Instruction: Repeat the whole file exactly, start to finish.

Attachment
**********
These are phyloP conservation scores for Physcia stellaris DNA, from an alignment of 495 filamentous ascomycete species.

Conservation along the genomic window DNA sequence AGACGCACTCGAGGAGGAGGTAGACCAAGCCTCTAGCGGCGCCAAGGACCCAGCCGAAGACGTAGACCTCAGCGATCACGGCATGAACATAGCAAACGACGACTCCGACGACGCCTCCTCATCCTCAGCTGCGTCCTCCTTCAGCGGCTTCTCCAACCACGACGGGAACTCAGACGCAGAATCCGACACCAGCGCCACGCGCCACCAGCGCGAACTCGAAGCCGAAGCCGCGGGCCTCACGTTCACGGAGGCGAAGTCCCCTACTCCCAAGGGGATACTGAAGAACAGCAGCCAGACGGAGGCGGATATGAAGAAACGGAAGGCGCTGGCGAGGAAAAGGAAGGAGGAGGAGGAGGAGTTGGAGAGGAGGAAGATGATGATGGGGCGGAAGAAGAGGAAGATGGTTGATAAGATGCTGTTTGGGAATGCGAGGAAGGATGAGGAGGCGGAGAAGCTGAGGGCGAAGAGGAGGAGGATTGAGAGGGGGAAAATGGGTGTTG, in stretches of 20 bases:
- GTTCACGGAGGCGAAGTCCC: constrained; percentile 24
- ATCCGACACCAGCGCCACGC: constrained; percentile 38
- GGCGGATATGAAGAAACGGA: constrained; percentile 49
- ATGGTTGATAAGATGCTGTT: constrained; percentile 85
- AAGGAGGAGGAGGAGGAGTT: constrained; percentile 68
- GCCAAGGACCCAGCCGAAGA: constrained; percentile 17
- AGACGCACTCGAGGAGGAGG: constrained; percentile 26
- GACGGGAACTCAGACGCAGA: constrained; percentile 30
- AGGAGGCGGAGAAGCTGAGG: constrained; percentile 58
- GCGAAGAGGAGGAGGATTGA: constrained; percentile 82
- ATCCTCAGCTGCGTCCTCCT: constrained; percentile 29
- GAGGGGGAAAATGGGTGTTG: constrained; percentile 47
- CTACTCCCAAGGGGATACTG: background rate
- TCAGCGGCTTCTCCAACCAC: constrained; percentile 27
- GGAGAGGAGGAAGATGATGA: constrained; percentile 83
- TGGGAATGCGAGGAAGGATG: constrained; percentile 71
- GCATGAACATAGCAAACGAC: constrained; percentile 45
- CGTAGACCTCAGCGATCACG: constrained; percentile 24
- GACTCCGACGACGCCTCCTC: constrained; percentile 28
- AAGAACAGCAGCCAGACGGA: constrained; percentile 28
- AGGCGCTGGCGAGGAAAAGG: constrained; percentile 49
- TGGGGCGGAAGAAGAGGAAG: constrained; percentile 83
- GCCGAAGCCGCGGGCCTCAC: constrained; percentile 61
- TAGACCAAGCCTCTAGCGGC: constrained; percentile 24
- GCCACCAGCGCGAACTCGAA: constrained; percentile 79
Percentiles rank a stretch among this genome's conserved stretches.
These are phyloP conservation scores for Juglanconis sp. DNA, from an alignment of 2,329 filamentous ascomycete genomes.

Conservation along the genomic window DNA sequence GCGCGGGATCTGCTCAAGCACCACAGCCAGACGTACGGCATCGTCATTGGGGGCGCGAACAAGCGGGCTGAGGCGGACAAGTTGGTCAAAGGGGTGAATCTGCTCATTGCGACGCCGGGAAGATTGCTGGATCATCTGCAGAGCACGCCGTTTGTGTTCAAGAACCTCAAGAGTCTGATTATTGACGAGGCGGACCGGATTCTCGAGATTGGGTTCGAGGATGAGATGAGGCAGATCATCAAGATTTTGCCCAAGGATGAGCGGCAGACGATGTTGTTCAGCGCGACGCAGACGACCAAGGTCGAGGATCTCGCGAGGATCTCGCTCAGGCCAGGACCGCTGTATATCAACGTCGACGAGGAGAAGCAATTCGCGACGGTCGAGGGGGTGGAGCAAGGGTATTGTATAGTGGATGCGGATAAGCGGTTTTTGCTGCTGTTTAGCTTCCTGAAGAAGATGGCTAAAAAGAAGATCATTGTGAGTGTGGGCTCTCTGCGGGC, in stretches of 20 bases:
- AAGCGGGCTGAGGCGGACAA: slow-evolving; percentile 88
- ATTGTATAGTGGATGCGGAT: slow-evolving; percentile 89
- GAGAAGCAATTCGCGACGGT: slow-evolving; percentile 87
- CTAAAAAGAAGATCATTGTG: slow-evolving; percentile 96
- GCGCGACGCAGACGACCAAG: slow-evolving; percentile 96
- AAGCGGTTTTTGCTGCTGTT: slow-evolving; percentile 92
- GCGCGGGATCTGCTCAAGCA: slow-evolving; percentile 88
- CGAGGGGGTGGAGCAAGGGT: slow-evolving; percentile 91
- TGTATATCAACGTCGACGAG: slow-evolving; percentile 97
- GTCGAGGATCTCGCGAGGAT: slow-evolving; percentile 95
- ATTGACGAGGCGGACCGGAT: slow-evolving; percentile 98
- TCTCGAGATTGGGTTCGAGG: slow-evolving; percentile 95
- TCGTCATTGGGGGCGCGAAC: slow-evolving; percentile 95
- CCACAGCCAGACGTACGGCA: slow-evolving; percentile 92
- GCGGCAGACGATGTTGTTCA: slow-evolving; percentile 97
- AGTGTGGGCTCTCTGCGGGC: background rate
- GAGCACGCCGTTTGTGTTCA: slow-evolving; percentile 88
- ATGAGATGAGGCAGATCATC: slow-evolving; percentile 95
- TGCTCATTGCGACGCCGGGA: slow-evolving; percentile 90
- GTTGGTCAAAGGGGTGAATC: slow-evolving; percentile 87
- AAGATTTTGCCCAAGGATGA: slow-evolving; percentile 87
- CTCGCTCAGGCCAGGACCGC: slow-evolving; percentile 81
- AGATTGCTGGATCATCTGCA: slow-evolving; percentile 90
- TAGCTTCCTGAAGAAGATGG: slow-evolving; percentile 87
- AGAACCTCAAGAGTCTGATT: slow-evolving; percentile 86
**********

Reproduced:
These are phyloP conservation scores for Physcia stellaris DNA, from an alignment of 495 filamentous ascomycete species.

Conservation along the genomic window DNA sequence AGACGCACTCGAGGAGGAGGTAGACCAAGCCTCTAGCGGCGCCAAGGACCCAGCCGAAGACGTAGACCTCAGCGATCACGGCATGAACATAGCAAACGACGACTCCGACGACGCCTCCTCATCCTCAGCTGCGTCCTCCTTCAGCGGCTTCTCCAACCACGACGGGAACTCAGACGCAGAATCCGACACCAGCGCCACGCGCCACCAGCGCGAACTCGAAGCCGAAGCCGCGGGCCTCACGTTCACGGAGGCGAAGTCCCCTACTCCCAAGGGGATACTGAAGAACAGCAGCCAGACGGAGGCGGATATGAAGAAACGGAAGGCGCTGGCGAGGAAAAGGAAGGAGGAGGAGGAGGAGTTGGAGAGGAGGAAGATGATGATGGGGCGGAAGAAGAGGAAGATGGTTGATAAGATGCTGTTTGGGAATGCGAGGAAGGATGAGGAGGCGGAGAAGCTGAGGGCGAAGAGGAGGAGGATTGAGAGGGGGAAAATGGGTGTTG, in stretches of 20 bases:
- GTTCACGGAGGCGAAGTCCC: constrained; percentile 24
- ATCCGACACCAGCGCCACGC: constrained; percentile 38
- GGCGGATATGAAGAAACGGA: constrained; percentile 49
- ATGGTTGATAAGATGCTGTT: constrained; percentile 85
- AAGGAGGAGGAGGAGGAGTT: constrained; percentile 68
- GCCAAGGACCCAGCCGAAGA: constrained; percentile 17
- AGACGCACTCGAGGAGGAGG: constrained; percentile 26
- GACGGGAACTCAGACGCAGA: constrained; percentile 30
- AGGAGGCGGAGAAGCTGAGG: constrained; percentile 58
- GCGAAGAGGAGGAGGATTGA: constrained; percentile 82
- ATCCTCAGCTGCGTCCTCCT: constrained; percentile 29
- GAGGGGGAAAATGGGTGTTG: constrained; percentile 47
- CTACTCCCAAGGGGATACTG: background rate
- TCAGCGGCTTCTCCAACCAC: constrained; percentile 27
- GGAGAGGAGGAAGATGATGA: constrained; percentile 83
- TGGGAATGCGAGGAAGGATG: constrained; percentile 71
- GCATGAACATAGCAAACGAC: constrained; percentile 45
- CGTAGACCTCAGCGATCACG: constrained; percentile 24
- GACTCCGACGACGCCTCCTC: constrained; percentile 28
- AAGAACAGCAGCCAGACGGA: constrained; percentile 28
- AGGCGCTGGCGAGGAAAAGG: constrained; percentile 49
- TGGGGCGGAAGAAGAGGAAG: constrained; percentile 83
- GCCGAAGCCGCGGGCCTCAC: constrained; percentile 61
- TAGACCAAGCCTCTAGCGGC: constrained; percentile 24
- GCCACCAGCGCGAACTCGAA: constrained; percentile 79
Percentiles rank a stretch among this genome's conserved stretches.
These are phyloP conservation scores for Juglanconis sp. DNA, from an alignment of 2,329 filamentous ascomycete genomes.

Conservation along the genomic window DNA sequence GCGCGGGATCTGCTCAAGCACCACAGCCAGACGTACGGCATCGTCATTGGGGGCGCGAACAAGCGGGCTGAGGCGGACAAGTTGGTCAAAGGGGTGAATCTGCTCATTGCGACGCCGGGAAGATTGCTGGATCATCTGCAGAGCACGCCGTTTGTGTTCAAGAACCTCAAGAGTCTGATTATTGACGAGGCGGACCGGATTCTCGAGATTGGGTTCGAGGATGAGATGAGGCAGATCATCAAGATTTTGCCCAAGGATGAGCGGCAGACGATGTTGTTCAGCGCGACGCAGACGACCAAGGTCGAGGATCTCGCGAGGATCTCGCTCAGGCCAGGACCGCTGTATATCAACGTCGACGAGGAGAAGCAATTCGCGACGGTCGAGGGGGTGGAGCAAGGGTATTGTATAGTGGATGCGGATAAGCGGTTTTTGCTGCTGTTTAGCTTCCTGAAGAAGATGGCTAAAAAGAAGATCATTGTGAGTGTGGGCTCTCTGCGGGC, in stretches of 20 bases:
- AAGCGGGCTGAGGCGGACAA: slow-evolving; percentile 88
- ATTGTATAGTGGATGCGGAT: slow-evolving; percentile 89
- GAGAAGCAATTCGCGACGGT: slow-evolving; percentile 87
- CTAAAAAGAAGATCATTGTG: slow-evolving; percentile 96
- GCGCGACGCAGACGACCAAG: slow-evolving; percentile 96
- AAGCGGTTTTTGCTGCTGTT: slow-evolving; percentile 92
- GCGCGGGATCTGCTCAAGCA: slow-evolving; percentile 88
- CGAGGGGGTGGAGCAAGGGT: slow-evolving; percentile 91
- TGTATATCAACGTCGACGAG: slow-evolving; percentile 97
- GTCGAGGATCTCGCGAGGAT: slow-evolving; percentile 95
- ATTGACGAGGCGGACCGGAT: slow-evolving; percentile 98
- TCTCGAGATTGGGTTCGAGG: slow-evolving; percentile 95
- TCGTCATTGGGGGCGCGAAC: slow-evolving; percentile 95
- CCACAGCCAGACGTACGGCA: slow-evolving; percentile 92
- GCGGCAGACGATGTTGTTCA: slow-evolving; percentile 97
- AGTGTGGGCTCTCTGCGGGC: background rate
- GAGCACGCCGTTTGTGTTCA: slow-evolving; percentile 88
- ATGAGATGAGGCAGATCATC: slow-evolving; percentile 95
- TGCTCATTGCGACGCCGGGA: slow-evolving; percentile 90
- GTTGGTCAAAGGGGTGAATC: slow-evolving; percentile 87
- AAGATTTTGCCCAAGGATGA: slow-evolving; percentile 87
- CTCGCTCAGGCCAGGACCGC: slow-evolving; percentile 81
- AGATTGCTGGATCATCTGCA: slow-evolving; percentile 90
- TAGCTTCCTGAAGAAGATGG: slow-evolving; percentile 87
- AGAACCTCAAGAGTCTGATT: slow-evolving; percentile 86